But if you didn’t plan ahead, there may still be hope. The concave bottom of that discarded beer can could create a fire if you’re patient. When pointed at the sun, with a bit of tinder held at the focal point (you’ll figure this out if you try it), you can ignite the tinder with the sun. Then there’s the fire by friction method that the Native Americans used, the hand drill spun onto a flat piece of wood – but if you’ve never tried this before, it’s unlikely you’ll be able to do this when lost. Carry that magnesium fire starter.
A knife should always be carried, at least a multi-blade Swiss Army knife. Get one that has a knife, scissors, and a saw, at least. These come in handy for countless tasks. I always carry a bundle of cord, such as the inexpensive nylon cord used for surveying. Cord has innumerable uses, and in an emergency, could be pressed into service for emergency first aid, for making a pack, for various repairs, and many other possibilities.
A small first aid kit with at least a lot of Band-Aids and perhaps a few anti-infection creams should be included. In fact, you should enroll in a Red Cross emergency first aid course because “first aid” is more about knowing what to do, rather than knowing what to carry.
A signaling mirror is also a good idea for a small daypack. They are small, and could also be used for certain first aid applications. They are not expensive, and come in glass or metal. Also, the used hard drive platters from computers are nearly unbreakable, and make excellent signaling mirrors.
You probably already carry a cell phone, which is great for emergencies. However, there is often no cell coverage in many wilderness areas, and your battery will not last very long in cold weather.
Compass? Yes, carry one along with the map of the area you intend to visit. But remember that the compass is of no value if you haven’t taken the time to learn how to use it with your map.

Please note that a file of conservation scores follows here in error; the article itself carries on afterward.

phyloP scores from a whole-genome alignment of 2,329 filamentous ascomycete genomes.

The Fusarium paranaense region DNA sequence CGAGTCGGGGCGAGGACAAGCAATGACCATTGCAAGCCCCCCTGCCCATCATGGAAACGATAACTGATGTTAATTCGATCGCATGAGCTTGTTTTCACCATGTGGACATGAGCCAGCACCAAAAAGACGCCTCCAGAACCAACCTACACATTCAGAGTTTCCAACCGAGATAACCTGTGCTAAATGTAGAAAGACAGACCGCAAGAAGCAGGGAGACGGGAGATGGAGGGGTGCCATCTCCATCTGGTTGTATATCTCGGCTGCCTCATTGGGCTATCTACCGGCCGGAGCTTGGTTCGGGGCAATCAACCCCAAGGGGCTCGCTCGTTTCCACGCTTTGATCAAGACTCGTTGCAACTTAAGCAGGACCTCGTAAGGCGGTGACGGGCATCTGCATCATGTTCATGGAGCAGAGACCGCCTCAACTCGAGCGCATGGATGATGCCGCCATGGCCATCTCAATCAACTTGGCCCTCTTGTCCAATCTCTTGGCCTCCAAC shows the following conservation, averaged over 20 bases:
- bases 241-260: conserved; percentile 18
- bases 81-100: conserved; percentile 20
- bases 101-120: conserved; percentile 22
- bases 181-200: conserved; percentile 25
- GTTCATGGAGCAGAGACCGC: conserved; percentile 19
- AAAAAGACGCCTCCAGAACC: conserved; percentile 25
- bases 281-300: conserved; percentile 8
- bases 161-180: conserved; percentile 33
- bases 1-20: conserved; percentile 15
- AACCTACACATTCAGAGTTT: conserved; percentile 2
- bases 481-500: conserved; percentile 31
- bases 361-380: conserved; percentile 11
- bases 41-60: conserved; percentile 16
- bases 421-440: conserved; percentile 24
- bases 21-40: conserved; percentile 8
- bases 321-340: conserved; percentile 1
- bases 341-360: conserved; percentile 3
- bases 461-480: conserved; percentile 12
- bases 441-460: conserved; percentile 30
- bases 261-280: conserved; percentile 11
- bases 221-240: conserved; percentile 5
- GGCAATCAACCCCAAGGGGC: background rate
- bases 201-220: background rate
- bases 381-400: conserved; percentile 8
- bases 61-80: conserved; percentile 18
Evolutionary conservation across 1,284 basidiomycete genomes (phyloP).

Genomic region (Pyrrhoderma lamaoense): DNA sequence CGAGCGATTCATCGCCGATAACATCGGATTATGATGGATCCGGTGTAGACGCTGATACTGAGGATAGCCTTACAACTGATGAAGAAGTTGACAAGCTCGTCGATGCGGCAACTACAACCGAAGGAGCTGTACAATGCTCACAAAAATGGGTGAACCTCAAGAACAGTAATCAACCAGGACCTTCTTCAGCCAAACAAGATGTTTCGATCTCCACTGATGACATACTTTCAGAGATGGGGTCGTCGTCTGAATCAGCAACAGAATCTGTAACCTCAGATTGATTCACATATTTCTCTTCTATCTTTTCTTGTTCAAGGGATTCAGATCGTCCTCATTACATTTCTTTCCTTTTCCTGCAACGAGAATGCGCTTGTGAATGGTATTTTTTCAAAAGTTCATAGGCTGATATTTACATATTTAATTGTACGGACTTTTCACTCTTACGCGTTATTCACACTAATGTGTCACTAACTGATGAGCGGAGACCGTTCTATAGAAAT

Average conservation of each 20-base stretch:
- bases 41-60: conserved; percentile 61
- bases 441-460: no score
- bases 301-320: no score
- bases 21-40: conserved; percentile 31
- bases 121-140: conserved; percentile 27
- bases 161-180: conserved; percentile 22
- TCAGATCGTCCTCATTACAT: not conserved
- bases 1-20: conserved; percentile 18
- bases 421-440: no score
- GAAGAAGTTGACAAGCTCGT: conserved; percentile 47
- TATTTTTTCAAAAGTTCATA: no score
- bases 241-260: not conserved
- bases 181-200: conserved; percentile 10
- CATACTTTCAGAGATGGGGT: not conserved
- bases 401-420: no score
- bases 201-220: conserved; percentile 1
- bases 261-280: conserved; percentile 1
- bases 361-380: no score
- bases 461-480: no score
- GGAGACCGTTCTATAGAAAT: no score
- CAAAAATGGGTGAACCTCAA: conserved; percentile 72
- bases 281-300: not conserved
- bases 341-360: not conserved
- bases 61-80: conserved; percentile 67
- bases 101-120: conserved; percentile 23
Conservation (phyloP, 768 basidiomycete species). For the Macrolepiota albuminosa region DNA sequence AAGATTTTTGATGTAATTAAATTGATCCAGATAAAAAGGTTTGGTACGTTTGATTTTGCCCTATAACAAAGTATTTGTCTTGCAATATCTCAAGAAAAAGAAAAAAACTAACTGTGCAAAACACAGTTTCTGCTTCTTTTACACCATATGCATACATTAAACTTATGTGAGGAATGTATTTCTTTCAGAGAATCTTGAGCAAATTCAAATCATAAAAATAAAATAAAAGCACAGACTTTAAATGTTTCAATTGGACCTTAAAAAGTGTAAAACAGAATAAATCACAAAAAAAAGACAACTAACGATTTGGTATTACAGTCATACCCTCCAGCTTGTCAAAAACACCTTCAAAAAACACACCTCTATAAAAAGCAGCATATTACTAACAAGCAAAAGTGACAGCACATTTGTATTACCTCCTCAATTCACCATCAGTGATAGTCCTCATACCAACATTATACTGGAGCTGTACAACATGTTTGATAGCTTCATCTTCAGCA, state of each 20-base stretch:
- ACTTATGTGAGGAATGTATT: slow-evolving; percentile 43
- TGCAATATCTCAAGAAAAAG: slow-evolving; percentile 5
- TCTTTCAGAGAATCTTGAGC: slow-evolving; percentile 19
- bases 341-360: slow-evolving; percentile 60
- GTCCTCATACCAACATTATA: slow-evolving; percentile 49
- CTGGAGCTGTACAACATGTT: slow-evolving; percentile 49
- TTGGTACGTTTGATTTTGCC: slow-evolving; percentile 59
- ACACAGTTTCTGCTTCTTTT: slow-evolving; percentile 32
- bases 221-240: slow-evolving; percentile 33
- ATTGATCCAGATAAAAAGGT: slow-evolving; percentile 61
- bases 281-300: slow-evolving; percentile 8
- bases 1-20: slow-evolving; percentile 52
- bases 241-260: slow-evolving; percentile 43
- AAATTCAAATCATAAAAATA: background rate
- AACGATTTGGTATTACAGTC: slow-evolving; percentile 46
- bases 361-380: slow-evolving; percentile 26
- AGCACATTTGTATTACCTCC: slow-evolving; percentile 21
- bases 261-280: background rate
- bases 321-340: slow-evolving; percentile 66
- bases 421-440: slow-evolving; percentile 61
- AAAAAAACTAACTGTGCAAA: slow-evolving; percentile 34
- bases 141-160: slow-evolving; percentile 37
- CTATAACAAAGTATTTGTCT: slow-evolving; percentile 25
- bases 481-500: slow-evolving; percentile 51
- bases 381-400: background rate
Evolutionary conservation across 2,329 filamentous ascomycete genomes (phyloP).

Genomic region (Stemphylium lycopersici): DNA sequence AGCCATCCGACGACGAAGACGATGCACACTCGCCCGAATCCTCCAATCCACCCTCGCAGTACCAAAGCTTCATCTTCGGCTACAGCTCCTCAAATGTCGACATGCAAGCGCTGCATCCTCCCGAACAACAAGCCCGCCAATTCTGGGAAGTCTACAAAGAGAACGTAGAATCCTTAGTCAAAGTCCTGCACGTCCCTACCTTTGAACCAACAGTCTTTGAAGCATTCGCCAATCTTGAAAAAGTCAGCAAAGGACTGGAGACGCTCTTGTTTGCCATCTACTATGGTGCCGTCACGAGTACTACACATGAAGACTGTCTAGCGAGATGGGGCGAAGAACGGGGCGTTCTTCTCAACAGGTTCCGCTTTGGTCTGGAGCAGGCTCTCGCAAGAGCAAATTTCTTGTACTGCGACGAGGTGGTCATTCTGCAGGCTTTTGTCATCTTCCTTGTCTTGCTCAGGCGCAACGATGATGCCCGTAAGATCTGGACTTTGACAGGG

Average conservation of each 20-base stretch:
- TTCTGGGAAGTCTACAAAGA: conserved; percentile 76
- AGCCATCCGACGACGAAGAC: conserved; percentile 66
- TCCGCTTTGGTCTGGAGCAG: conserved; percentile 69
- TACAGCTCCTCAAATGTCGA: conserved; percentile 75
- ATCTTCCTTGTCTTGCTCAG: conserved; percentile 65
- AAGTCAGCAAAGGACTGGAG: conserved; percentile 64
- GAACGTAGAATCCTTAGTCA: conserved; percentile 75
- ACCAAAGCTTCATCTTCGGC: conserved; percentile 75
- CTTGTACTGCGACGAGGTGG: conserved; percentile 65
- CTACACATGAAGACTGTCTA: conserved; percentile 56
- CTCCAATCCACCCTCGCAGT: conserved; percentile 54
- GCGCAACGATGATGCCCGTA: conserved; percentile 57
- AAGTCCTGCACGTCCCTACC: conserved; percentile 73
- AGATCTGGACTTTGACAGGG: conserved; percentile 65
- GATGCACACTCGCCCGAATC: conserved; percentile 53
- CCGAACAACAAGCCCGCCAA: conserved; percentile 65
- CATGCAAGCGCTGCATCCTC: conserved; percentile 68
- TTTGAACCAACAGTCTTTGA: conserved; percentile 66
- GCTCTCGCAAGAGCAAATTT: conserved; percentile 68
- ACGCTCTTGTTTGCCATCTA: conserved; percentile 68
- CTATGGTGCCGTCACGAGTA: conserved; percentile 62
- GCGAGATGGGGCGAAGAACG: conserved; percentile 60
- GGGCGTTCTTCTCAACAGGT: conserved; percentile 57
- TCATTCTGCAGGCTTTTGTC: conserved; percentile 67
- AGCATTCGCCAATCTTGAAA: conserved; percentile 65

Though tents and sleeping bags are too bulky to carry in a daypack, you should at least consider the possibility of spending the night in the wild. What would you do? Knowledge of making a wilderness lean-to, or other expedient shelter, is a good idea. But for the pack, you should consider carrying a little emergency space blanket, which is not fantastic, but certainly better than nothing. If you have a slightly bigger pack, consider adding a tube tent. Tube tents are lightweight, inexpensive, and fold fairly flat.
You should also add some simple snacks to your pack. These wouldn’t be your lunch, but just something to eat “just in case.”
Back when I first got interested in survival preparedness, I’d have long discussions with the folks at the Wilderness Training Institute (a nonprofit concerned about the full picture of survival) about the necessity of always having a pack ready in case you ever had to make a quick evacuation or in case you got lost in the woods. Knives, tools, water, clothes, fire, shelter, light – these are the areas of greatest concern. We agreed that the ideal survival pack should be lightweight and not a burden. We learned that the more you knew, the less you had to carry. And yes, there are many, many more items that hikers could carry, and many do. But the above represents the bare-bones minimum that anyone traveling on foot should carry.